Clarksville, TN – When students return to Austin Peay State University (APSU) this fall, they’ll likely clean their hands with home-made sanitizer from the APSU Department of Chemistry.
That’s because University officials decided to tap their own resources last month when the COVID-19 Coronavirus pandemic made hand sanitizer – an important tool in combating coronavirus – almost impossible to find.
“We have everything we need in a chemical laboratory to do these types of things,” Dr. Lisa Sullivan, chair of the APSU Department of Chemistry, said. “While the commercially available products have proprietary ingredients, basically what they are is chemicals, and we have those and can order them. They’re not in short supply.”
In April, Austin Peay State University’s Campus Police announced they were down to their last bottle of hand sanitizer. Clarksville’s Old Glory Distillery had donated several bottles to the department, but APSU officers – often encountering high-touch areas – quickly went through that supply. During a Zoom meeting, Michael Kasitz, assistant vice president of public safety, asked if anyone could help.
“I had my lab manager start experimenting, because that’s what we do as chemists – experiment,” Sullivan said. “We made some for campus police. It wasn’t my favorite but they needed it immediately. The first batch had too much glycerin; it was oilier, took too long to rub in.”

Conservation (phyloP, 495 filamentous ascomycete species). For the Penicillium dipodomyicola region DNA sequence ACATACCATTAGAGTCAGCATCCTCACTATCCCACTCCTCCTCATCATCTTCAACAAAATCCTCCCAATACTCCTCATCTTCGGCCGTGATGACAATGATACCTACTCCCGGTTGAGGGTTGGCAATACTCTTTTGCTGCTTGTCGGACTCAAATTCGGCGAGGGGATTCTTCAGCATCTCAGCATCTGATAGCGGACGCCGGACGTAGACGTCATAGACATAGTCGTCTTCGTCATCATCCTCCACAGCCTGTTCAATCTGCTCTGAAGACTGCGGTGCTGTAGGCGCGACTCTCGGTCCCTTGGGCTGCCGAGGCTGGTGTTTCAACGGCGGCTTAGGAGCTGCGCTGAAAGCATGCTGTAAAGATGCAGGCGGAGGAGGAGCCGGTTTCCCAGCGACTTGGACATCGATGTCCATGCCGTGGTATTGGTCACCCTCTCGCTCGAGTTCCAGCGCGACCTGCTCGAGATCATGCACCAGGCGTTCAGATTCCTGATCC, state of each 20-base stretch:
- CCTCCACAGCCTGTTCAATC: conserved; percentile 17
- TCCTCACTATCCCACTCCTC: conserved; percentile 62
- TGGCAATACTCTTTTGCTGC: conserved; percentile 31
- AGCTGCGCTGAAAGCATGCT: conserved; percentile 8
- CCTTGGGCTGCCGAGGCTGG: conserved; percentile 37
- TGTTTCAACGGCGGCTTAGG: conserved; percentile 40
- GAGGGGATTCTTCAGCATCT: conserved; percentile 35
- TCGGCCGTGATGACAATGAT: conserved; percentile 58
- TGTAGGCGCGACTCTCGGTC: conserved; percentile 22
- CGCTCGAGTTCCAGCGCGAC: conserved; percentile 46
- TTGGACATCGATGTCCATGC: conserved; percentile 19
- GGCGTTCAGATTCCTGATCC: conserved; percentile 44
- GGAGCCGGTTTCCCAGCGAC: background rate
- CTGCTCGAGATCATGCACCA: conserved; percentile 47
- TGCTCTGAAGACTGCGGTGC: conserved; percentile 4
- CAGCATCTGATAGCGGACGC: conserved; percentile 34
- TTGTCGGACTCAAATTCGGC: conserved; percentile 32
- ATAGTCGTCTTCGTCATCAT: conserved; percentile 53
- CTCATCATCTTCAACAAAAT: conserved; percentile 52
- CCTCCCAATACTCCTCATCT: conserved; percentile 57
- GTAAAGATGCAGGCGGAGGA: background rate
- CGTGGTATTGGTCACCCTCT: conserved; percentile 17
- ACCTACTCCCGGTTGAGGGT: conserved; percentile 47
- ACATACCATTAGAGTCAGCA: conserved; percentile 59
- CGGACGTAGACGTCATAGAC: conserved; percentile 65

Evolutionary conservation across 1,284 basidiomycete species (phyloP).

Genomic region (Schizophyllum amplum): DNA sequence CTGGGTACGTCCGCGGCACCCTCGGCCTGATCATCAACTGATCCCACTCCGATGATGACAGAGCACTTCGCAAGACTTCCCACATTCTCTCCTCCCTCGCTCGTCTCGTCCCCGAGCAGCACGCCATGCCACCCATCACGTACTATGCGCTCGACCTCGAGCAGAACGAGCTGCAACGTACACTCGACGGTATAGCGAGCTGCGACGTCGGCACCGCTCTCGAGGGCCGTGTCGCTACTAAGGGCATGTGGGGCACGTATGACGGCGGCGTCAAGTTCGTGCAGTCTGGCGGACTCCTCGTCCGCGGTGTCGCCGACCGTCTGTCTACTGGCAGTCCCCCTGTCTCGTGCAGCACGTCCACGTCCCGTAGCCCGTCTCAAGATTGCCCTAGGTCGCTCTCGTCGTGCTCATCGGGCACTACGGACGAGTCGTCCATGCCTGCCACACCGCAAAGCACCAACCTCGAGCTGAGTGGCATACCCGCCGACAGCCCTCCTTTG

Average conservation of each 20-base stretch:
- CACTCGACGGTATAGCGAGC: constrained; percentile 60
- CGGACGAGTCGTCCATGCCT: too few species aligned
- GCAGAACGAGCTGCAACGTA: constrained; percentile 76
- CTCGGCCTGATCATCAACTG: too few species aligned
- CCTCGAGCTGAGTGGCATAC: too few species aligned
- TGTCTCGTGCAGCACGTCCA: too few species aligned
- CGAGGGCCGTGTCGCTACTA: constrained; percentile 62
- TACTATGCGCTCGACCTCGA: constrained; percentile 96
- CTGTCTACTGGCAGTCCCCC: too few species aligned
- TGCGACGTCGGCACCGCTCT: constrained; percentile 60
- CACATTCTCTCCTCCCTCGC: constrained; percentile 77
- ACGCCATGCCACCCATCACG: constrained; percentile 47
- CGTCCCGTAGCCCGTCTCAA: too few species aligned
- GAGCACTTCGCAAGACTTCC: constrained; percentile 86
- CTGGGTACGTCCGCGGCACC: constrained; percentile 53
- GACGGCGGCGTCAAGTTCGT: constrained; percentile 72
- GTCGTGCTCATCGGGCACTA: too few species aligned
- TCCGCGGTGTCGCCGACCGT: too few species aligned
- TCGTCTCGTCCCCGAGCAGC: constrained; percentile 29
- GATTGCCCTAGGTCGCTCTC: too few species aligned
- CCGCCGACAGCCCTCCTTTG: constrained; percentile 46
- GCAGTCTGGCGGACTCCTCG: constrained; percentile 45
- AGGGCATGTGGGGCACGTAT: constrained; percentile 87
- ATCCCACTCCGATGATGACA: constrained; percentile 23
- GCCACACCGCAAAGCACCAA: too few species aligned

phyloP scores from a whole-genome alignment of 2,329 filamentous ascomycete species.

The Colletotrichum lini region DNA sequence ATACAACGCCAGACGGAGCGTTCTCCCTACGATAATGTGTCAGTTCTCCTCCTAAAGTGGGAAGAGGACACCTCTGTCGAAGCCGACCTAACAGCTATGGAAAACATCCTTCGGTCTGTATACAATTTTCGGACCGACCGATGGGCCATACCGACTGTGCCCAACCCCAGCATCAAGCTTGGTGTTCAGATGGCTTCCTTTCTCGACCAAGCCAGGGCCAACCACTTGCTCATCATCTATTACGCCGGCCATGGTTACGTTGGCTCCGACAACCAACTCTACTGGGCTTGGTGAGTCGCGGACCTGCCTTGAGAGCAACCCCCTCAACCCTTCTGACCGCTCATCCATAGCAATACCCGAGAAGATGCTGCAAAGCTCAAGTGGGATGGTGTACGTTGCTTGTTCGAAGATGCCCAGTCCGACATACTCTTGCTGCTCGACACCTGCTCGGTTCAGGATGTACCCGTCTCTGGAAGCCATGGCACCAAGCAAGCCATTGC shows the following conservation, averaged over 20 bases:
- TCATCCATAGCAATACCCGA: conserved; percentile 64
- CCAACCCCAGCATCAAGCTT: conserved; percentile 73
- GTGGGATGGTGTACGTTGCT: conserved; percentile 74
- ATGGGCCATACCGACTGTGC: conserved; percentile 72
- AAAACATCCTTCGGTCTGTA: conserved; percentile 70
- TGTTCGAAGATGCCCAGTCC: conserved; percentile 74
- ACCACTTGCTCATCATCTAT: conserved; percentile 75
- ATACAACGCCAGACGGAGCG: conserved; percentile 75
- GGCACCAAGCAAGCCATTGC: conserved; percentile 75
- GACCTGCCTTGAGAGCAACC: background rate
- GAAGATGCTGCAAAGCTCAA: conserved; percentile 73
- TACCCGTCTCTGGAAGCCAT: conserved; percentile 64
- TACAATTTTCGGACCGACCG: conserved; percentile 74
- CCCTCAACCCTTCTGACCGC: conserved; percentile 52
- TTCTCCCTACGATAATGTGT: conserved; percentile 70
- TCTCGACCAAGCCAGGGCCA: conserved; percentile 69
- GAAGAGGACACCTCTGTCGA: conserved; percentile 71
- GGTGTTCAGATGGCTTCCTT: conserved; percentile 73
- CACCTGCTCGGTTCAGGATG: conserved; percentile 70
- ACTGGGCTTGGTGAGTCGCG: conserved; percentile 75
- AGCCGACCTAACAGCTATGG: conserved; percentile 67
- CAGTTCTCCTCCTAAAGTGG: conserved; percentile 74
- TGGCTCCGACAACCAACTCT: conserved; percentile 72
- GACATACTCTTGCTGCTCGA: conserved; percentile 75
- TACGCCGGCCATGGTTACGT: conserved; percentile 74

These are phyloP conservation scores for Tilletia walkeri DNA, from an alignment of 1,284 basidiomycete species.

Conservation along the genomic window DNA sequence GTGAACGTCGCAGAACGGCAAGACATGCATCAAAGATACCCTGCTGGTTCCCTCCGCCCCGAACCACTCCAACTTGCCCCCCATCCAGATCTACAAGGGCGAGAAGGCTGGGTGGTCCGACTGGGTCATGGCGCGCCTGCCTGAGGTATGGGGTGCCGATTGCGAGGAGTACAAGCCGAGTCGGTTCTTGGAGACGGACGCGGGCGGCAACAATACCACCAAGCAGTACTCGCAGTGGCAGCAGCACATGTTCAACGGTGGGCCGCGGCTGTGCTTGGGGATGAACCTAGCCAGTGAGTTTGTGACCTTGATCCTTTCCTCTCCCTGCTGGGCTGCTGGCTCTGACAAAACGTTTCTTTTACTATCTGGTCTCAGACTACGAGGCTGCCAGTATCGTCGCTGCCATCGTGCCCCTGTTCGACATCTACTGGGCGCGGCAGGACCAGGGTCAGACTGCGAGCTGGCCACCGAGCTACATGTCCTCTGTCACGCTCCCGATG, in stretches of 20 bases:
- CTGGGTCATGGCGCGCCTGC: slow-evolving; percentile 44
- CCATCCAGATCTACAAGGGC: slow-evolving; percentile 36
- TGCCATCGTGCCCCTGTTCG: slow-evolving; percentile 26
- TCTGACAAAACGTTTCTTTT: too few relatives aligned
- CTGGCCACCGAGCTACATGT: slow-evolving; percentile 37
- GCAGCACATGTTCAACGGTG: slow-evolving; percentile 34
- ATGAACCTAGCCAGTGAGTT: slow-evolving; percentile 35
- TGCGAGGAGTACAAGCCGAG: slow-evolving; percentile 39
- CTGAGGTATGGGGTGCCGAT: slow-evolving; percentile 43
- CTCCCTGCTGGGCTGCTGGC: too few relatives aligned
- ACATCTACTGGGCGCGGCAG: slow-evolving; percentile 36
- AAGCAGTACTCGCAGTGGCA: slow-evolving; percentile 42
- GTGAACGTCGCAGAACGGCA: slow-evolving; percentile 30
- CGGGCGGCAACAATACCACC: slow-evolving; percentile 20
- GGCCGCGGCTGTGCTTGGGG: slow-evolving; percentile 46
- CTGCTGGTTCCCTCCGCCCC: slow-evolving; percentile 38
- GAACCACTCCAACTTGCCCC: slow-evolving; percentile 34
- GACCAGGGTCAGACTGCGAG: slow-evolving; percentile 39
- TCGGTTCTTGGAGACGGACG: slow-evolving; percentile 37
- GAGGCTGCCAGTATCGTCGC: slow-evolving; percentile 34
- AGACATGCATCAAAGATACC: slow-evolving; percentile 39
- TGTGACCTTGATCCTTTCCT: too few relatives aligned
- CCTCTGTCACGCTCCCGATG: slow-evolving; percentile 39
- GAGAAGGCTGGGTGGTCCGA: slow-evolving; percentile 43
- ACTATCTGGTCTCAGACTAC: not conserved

Knowing the entire campus would need hand sanitizer when classes resume this fall, the chemists went to work perfecting their product. They found a winning recipe using ethanol, hydrogen peroxide and glycerin.
Now, Sullivan is scrambling to find enough bottles to contain the sanitizer. The University has ordered several reusable bottles, and once they arrive, the department will begin filling them with the APSU-made sanitizer.
Those bottles will be made available to students, faculty and staff when they return to campus this fall. The U.S. Centers for Disease Control and Prevention recommend regularly washings hands to prevent contracting the new coronavirus.
“We want people to feel safe when they return to campus,” she said. “And it’s what we do. If we didn’t step up to do something like this, it would be awfully embarrassing. That’s the Austin Peay State University way, not just the Department of Chemistry.”